Then in early 2006 (a particularly stressful time in my life), itching, hives, swelling, shortness of breath, etc. became common during and after meals. I don't know why it took so long for me to stop living in denial, but eventually I was able to associate the way I felt with food.

Within a few weeks, I eliminated wheat, dairy, corn, soy, and tree nuts from my diet, and I stabilized. For a while.

Spring came with a case of hay fever from HELL. I went about either drunk, sneezy, coughy, sleepy, and sensitive to light and noise or knocked out cold by Benadryl. I wish I were kidding.

Asthma Inhaler
Original image via Flickr Creative Commons courtesy of NIAID

The Allergy Shots Experiment

So I saw an allergist. He prescribed daily Claritin, Singulair, and an inhaler along with weekly injections to treat my environmental allergies. (He didn't want to touch my food allergies. They scared him.) I improved. For a while.

A few months into treatment, my allergies worsened. I became increasingly sensitive to the foods I knew I was allergic to. New foods piled onto the "no-no" list. If I had to walk across campus while staff was mowing grass? Asthma attack guaranteed. And then I began reacting to the allergy shots themselves.

At first, it was just localized swelling and itching at the site of injection. No big deal. Normal, even. Later, I had systemic itching. Oh well. Pop a Benadryl. Whatever. After that, full body rashes. Not pretty, but not life-threatening. Go back to the office. Get a steroid shot. Go home.

The day my tongue and throat swelled was a different matter. After an in-office dose of Benadryl failed to bring my symptoms under control, I was given an injection of Epi. The nurse told me this was normal. That some people need Epi every week after injections. thank you.

When I became pregnant with Micah, I used my pregnancy as an excuse to stop treatment, and I never went back. And I got better. For a while.

EpiPen Auto Injector
Original image via Flickr Creative Commons courtesy of Greg Friese


The Descent

After pregnancy, things went back to normal...but worse. In June 2009 when Micah was three months old, a few soggy chow mein noodles hidden in a sub par chicken salad sent me to the ER. That episode ended with two Epi injections and a frustrating 10 days of steroids during which this breastfeeding mama had to pump and dump several times a day. Good times.

The next eventful moment happened in January 2011. Brookshire's began carrying pre-made gluten free muffins in the bakery, so Brandon brought some home as a treat. Which they were...until two hours later.

Guys, I'm not a puker. I have a gag reflex of iron. I once went 10 years without a good purge. Even now, I have to be pretty sick to toss my cookies, but that day...I tossed my muffins. Again and again and again and again.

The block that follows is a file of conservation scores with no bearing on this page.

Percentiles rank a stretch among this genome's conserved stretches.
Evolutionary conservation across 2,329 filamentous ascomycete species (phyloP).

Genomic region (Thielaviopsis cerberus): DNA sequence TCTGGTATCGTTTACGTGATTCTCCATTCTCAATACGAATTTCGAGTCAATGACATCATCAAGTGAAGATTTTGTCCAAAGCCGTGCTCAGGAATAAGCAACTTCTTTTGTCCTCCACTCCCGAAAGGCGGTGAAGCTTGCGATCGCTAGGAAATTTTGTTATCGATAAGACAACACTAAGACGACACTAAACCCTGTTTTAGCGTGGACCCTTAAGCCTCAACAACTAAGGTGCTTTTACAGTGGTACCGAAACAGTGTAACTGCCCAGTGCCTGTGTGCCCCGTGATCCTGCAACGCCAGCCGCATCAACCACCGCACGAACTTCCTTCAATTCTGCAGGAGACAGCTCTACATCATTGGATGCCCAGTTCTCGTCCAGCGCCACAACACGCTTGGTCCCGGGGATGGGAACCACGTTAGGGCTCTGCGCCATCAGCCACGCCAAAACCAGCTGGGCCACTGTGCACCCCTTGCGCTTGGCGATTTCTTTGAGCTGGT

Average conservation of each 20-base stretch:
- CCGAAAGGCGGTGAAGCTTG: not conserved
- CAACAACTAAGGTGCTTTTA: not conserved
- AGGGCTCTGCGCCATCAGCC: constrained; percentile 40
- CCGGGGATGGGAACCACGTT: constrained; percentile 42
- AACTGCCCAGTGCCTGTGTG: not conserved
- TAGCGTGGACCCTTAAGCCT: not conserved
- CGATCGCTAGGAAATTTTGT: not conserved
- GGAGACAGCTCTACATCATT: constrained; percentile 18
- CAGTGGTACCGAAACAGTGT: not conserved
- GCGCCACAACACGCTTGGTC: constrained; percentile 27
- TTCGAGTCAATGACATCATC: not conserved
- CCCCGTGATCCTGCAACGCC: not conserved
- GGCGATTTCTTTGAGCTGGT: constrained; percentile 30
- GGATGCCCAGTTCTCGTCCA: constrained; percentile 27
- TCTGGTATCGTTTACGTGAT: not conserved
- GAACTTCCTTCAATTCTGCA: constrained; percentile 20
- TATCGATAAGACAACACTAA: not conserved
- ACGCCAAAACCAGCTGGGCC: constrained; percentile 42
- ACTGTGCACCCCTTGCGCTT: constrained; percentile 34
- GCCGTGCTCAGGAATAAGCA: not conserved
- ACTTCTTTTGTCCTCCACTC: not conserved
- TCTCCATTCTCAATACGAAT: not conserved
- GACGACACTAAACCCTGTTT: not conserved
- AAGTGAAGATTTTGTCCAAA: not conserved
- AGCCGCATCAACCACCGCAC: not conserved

In two hours I puked 11 times. That may be more times than I've puked in my life outside of that day. Each heave was so forceful I was sure something would hemorrhage. Every time it ended, I collapsed onto the floor beside the toilet unable to move.

I don't know how to describe that level of misery except to tell you that I wanted to die. I prayed the Lord would take me. No other pain, no other emergency has ever caused me to pray that prayer.

There was no relief. I couldn't pick myself off the cold bathroom tile. I think Brandon eventually did it himself after he jumped a few flaming hoops to get me the anti-nausea medicine I needed.

Unfortunately, I believed my little puke-a-thon was the stomach virus of the apocalypse. My mistake.

As my friend Tim said the other night, "What you believe matters."

Once recovered, I ate another muffin. Two hours later, I start puking again. As if the first mistake wasn't enough, I used the anti-nausea medicine too soon, thereby trapping the offending substance (teff flour) inside my body, which forced it to run its course.

Take my word when I tell you this was a bad decision.

A few days after this, I caught an actual stomach virus, then another virus, then the flu. Then I got pregnant. Oh boy.

I stayed sick until week 26 of my pregnancy (which amounts to six months of constant illness), at which point I perked up. Until I had Sara.

During labor, I had a systemic reaction to the epidural, which didn't even work in the end. Man, oh man, was she worth it, but dude...


The Plummet

After her birth, I wasn't the same. I knew something was wrong. Suddenly, it wasn't just what I ate. It was what I touched. What I breathed. But I couldn't think about me. I had a sick baby to take care of.

Things spun out of control. I couldn't safely administer Sara's medicine because I reacted to it upon skin contact. I lost several more foods. Anaphylaxsis became a common occurrence. I lived off Benadryl. And I bought a medical alert bracelet because I never knew what would happen, when, where, how, or why.

When God healed Sara of RSV and her chronic ear infections, I snapped. Like a twig.

One afternoon, I ate a coconut macaroon for a snack and immediately had an anaphylactic reaction. The next morning, I awoke to pain. Tissue pain. Muscle pain. Bone pain. All of it. Pain which never left. Which I still have to this day, to a lesser degree.

I began to reject all food. Even water made me ill. After several days of being unable to eat and too slow to drink, I dehydrated and had to be given IV fluids.